What would have changed had Agility employed FSC automation? Each PO presented would have been agreed to (as a baseline) by all trading counterparties, including the buyer’s bank and the seller’s bank. Consequently, the invoice and goods delivery data would have been compared in an open account match and any exceptions found placed into financial approval workflow. Had the approval process occurred electronically and on a per-transaction basis, the buyer would have benefited from total visibility.

Implementing process controls is important, but does this guarantee recourse? Existing trade instruments, such as LCs, have well-established and accredited guidelines, with dispute resolution procedures built around the Uniform Customs & Practice (the latest edition being UCP 600) as published by the International Chamber of Commerce. If banks are to offer automated cross-border open account services, they must ensure new rules, standards and widely accepted market practices are put in place.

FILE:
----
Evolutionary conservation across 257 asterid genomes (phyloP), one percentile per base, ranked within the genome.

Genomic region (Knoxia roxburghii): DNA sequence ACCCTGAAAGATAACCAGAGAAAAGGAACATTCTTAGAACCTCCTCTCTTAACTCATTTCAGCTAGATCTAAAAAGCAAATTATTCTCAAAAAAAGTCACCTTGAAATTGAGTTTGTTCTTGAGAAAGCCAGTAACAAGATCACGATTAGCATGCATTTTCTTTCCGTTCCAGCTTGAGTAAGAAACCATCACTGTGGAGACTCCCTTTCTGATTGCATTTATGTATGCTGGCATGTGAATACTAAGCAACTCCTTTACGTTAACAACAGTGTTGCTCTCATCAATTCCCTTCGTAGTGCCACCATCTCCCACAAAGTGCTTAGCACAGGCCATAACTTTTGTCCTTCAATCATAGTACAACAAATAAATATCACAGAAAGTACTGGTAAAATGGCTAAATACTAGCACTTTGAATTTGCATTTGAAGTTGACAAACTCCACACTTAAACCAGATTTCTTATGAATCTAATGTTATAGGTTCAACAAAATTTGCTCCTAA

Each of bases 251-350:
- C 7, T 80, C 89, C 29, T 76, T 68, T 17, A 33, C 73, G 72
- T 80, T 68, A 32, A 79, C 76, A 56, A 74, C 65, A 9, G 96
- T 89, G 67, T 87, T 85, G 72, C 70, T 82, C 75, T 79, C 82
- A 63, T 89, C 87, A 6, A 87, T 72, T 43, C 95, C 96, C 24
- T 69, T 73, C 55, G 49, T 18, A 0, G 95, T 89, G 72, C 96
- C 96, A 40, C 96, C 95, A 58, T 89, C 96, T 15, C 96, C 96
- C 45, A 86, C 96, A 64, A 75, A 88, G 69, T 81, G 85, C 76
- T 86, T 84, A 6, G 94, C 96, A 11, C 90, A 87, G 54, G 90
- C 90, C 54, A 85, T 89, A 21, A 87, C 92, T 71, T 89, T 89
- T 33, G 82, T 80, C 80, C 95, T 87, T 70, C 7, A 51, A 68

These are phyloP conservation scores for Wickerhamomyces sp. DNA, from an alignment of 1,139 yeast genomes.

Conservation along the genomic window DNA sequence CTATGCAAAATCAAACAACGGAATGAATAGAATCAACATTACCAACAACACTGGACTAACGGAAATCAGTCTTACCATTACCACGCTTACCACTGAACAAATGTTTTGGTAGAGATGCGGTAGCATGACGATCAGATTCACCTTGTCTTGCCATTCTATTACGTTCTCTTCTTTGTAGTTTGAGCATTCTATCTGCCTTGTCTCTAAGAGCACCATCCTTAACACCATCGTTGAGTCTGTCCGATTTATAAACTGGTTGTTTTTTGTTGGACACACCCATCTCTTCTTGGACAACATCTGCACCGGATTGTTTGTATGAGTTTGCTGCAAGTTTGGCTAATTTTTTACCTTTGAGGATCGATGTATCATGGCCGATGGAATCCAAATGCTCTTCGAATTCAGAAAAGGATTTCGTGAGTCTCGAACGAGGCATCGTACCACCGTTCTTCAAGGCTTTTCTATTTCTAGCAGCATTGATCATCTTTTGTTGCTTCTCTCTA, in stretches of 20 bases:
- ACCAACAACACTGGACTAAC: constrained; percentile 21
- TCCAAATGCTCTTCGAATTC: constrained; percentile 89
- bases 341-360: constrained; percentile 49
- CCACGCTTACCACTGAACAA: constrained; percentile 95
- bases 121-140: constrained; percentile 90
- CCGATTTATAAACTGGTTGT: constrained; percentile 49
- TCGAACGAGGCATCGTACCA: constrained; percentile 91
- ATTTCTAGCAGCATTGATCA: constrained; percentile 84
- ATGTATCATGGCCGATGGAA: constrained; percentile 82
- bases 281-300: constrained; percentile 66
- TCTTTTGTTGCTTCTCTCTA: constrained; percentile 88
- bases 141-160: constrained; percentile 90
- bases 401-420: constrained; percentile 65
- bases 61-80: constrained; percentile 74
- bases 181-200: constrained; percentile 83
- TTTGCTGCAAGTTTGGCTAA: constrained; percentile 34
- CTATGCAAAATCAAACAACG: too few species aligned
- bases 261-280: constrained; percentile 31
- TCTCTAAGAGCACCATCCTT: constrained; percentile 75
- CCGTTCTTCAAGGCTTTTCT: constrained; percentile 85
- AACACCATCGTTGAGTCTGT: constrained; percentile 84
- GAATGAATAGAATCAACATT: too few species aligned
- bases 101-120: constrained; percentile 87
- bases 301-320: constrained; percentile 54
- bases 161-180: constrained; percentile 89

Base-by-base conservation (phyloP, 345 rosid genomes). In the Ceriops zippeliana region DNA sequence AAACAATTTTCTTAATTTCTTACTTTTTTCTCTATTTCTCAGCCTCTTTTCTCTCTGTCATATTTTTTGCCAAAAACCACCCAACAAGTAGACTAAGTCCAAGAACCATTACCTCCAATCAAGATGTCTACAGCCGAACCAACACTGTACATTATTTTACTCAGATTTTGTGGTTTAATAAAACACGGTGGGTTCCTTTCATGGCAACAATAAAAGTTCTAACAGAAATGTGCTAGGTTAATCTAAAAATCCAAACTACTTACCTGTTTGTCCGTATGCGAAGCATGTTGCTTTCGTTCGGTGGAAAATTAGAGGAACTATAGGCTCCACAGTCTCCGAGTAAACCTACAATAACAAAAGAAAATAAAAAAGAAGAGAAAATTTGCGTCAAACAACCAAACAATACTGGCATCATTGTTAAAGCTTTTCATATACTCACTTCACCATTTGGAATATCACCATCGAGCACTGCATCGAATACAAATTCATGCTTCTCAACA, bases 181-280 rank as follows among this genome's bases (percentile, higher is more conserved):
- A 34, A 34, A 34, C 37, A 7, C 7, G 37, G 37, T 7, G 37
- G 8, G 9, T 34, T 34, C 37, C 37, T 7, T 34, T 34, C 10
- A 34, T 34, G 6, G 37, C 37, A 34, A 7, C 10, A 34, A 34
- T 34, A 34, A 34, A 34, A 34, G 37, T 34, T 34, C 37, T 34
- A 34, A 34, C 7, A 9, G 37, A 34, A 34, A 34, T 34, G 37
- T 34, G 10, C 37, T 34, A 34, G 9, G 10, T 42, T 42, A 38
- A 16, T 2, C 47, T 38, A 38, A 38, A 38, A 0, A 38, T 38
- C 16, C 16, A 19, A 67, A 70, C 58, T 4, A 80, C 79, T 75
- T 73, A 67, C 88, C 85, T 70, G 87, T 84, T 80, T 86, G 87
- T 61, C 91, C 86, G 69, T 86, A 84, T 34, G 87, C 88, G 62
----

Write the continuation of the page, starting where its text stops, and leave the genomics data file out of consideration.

A New Trade Instrument

Together, the banking community and SWIFT have developed a new trade instrument called a bank payment obligation (BPO) to address open account counterparty risk. A component of SWIFT’s Trade Services Utility (TSU) platform, the BPO builds on the legal structures available through existing trade instruments and combines those structures with the benefits of open account transactions and automation.

The BPO provides valuable assurances to both buyer and seller. Similar to a LC, the buyer’s bank issues a conditional irrevocable guarantee to the supplier’s bank. It is subject to the obligations of pre-determined conditions and the matching of data at various points in the trade cycle. Both buyer and supplier are guaranteed that payment will only occur upon an open account match. The BPO will likely be endorsed by the International Chamber of Commerce in 2010, further enhancing its credentials for cross-border risk mitigation and financing.

The BPO creates a compelling case for corporates to process their cross-border open account trade through banks. The framework provides improved visibility and control, effectively creating a risk-mitigated transactional trade platform. This secure cross-border environment unlocks exciting possibilities for automated trade or supply chain finance (SCF).

Post-shipment Finance to Meet Liquidity Demand